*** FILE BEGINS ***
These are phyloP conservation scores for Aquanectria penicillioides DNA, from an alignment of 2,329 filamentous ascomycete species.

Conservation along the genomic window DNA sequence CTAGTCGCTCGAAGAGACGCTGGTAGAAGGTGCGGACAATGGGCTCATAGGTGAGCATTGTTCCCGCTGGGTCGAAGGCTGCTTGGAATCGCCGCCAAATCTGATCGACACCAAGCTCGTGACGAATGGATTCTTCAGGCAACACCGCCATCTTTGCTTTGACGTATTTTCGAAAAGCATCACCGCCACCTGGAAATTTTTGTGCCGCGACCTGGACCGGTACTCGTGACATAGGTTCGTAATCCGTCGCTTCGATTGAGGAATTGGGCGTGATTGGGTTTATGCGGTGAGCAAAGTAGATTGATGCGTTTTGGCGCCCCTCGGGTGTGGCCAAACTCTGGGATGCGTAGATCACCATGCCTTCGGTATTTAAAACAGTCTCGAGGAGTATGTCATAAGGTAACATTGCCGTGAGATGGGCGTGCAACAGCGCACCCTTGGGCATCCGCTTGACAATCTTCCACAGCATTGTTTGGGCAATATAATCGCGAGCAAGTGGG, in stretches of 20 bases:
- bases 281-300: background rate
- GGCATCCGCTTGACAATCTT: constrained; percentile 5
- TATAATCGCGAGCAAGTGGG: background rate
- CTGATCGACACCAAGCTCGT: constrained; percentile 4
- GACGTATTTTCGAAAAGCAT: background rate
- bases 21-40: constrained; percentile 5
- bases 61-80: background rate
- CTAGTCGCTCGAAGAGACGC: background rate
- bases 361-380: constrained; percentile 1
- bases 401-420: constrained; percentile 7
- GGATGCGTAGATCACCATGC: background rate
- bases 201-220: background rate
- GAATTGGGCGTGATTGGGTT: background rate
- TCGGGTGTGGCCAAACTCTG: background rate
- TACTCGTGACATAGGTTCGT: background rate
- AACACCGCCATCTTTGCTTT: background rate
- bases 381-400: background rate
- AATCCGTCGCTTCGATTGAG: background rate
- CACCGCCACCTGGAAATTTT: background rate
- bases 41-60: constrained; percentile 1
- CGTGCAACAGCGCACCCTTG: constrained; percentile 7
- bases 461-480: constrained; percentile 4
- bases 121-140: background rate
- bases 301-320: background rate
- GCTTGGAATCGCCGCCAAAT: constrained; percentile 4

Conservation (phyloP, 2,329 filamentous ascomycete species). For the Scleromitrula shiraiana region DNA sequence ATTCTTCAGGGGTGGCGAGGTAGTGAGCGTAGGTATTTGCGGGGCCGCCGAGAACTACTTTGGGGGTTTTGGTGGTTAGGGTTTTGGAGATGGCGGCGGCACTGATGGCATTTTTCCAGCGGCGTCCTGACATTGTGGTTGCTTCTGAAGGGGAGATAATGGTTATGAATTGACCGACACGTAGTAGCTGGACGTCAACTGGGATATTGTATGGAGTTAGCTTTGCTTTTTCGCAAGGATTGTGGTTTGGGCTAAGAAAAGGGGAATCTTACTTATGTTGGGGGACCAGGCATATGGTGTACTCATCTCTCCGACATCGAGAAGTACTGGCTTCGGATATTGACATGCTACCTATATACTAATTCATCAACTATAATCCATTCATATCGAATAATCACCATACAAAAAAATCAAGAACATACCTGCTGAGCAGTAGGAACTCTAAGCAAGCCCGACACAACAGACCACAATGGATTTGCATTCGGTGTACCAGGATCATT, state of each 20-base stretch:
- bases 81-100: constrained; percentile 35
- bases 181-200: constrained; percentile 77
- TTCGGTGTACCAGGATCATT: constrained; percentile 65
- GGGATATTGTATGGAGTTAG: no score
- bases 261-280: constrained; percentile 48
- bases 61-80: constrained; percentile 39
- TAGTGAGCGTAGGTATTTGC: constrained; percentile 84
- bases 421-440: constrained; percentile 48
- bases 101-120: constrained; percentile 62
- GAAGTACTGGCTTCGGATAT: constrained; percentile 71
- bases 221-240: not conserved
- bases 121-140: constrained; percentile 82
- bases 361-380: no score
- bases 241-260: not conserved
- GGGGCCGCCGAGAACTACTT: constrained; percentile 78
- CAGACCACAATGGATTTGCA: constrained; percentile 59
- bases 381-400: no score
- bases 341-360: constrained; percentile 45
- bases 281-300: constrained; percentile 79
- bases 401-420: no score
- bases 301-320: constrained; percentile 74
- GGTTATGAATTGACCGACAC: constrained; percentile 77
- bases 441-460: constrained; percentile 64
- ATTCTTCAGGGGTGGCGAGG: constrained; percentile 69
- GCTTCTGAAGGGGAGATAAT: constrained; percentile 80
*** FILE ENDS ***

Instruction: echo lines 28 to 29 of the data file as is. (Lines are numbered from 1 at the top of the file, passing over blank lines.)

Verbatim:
Conservation (phyloP, 2,329 filamentous ascomycete species). For the Scleromitrula shiraiana region DNA sequence ATTCTTCAGGGGTGGCGAGGTAGTGAGCGTAGGTATTTGCGGGGCCGCCGAGAACTACTTTGGGGGTTTTGGTGGTTAGGGTTTTGGAGATGGCGGCGGCACTGATGGCATTTTTCCAGCGGCGTCCTGACATTGTGGTTGCTTCTGAAGGGGAGATAATGGTTATGAATTGACCGACACGTAGTAGCTGGACGTCAACTGGGATATTGTATGGAGTTAGCTTTGCTTTTTCGCAAGGATTGTGGTTTGGGCTAAGAAAAGGGGAATCTTACTTATGTTGGGGGACCAGGCATATGGTGTACTCATCTCTCCGACATCGAGAAGTACTGGCTTCGGATATTGACATGCTACCTATATACTAATTCATCAACTATAATCCATTCATATCGAATAATCACCATACAAAAAAATCAAGAACATACCTGCTGAGCAGTAGGAACTCTAAGCAAGCCCGACACAACAGACCACAATGGATTTGCATTCGGTGTACCAGGATCATT, state of each 20-base stretch:
- bases 81-100: constrained; percentile 35